- The Amalgamation Waltz: Race, Performance, and the Ruses of Memory
Although the election of a mixed-race president signaled to many the beginning of the end of the problem of the color line, the discourse of postraciality is "not just the effect of recent pre- and post-millennial effusions" (9), Tavia Nyong'o notes, but rather "it was already visible, for instance, during the antebellum struggle to abolish slavery" (10). In his stunning new book The Amalgamation Waltz, Nyong'o compels us to confront the problematics of this particular dialectic—namely, the nascent talk of racial transcendence alongside the entrenchment of white supremacy and racialized slavery. For Nyong'o, this struggle was/is too often waged on the back of the "hybrid child." The Amalgamation Waltz argues against the biopolitical notion that the keys to a national transcendence of race inhere within mixed-race subjects; instead, he insists, "racial mixing and hybridity are neither problems for, nor solutions to, the long history of 'race' and racism, but part of its genealogy" (174).
The author begins with the contention that hybridity can both sustain and disrupt the pedagogy [End Page 136] of the "national Thing," Slavoj Žižek's term for an indefinable essence that appears to be present throughout the nation's way of life, but only exists as long as members of the community continue to believe in it. For Nyong'o, the American national Thing is "a powerful force shaping the nation" (3) that "often accommodates hybridity to an official teleology that is forever reducing the many to the one" (5). The problem with an American racialized "one" is its enduring connection to the nationalist discourse of the antebellum period and its lexicons of proslavery ideology and racial hierarchy. Put another way, the terms of what constitutes "American" continue to be many of those that were forged during the time of slavery, nativism, and segregation. And yet, due to the national Thing's "tautological nature and its absence of any specific positive content," Nyong'o suggests that, "under certain conditions … the very absence and void it occupies can become momentarily visible, temporarily destabilizing the processes by which subjects participate in imagined community" (6). Made visible, this absence "can produce … uncanny moments that subvert the national Thing" (7). A number of these performed subversions constitute the objects of analysis of The Amalgamation Waltz.
Nyong'o mostly limits his investigation to performances of the "the mongrel past," those that occurred within what he calls "the circum-Atlantic fold"—that is, "the period and the problematic that appears between the potential and the performance of emancipation" (18). For example, Nyong'o explores how the death of Crispus Attucks—the runaway slave often held to be the first person killed in the 1770 Boston Massacre and, by extension, the American Revolution—was employed in performances of American patriotism and black activism. Starting with an analysis of visual representations of the massacre, and most notably of Paul Revere's iconic rendering that seems to have excluded Attucks, Nyong'o argues that "rather than see Attucks either included or excluded by Revere's print, a critical reading of the visual evidence leads me to understand his status as an exception"—that is, "in the absent presence of Attucks in Revere's print, within which it is impossible to say finally whether or not he is included or excluded, because he is clearly both" (47). This remarkable reading of the Revere print reveals the hermeneutic potential that the method of "exception" offers. Like Toni Morrison's canonical Playing in the Dark, The Amalgamation Waltz demonstrates how the "absent presence" of African Americans always already marks much of US cultural production.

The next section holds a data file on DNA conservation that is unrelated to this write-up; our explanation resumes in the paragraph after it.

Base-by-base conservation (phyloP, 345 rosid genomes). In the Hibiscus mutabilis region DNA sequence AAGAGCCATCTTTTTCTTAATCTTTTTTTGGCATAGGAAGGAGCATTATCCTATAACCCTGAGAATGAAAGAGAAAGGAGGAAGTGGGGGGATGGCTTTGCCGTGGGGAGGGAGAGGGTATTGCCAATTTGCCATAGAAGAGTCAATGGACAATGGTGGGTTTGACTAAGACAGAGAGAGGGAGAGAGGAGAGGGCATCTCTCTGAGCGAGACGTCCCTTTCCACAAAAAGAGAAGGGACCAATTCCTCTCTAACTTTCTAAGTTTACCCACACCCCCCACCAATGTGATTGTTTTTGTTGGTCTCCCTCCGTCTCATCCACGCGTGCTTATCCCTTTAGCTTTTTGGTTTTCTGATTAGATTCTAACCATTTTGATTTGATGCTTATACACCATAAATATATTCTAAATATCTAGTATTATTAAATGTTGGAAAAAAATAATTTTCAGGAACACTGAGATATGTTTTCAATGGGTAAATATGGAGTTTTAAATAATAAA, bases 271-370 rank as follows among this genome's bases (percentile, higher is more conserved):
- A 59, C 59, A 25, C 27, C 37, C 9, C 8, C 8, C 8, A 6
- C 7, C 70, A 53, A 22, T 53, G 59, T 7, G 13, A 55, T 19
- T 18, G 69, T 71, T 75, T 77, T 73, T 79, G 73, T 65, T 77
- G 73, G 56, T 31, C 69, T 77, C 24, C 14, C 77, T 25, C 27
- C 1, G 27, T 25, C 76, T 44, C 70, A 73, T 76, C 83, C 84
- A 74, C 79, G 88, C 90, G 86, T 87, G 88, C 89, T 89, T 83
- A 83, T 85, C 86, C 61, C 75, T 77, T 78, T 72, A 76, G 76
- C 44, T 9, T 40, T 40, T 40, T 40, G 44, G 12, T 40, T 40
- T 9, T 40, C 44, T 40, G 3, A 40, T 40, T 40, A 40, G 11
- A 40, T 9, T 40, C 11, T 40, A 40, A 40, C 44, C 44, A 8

Chapter 1 ends with an extended discussion of William Cooper Nell and his commemorative stagings of Attucks's death. Nyong'o maintains that these performances and other iterations of Nell's "feminized activism" has "led to his being assigned a lower historical profile than famous men like Martin Delany and Frederick...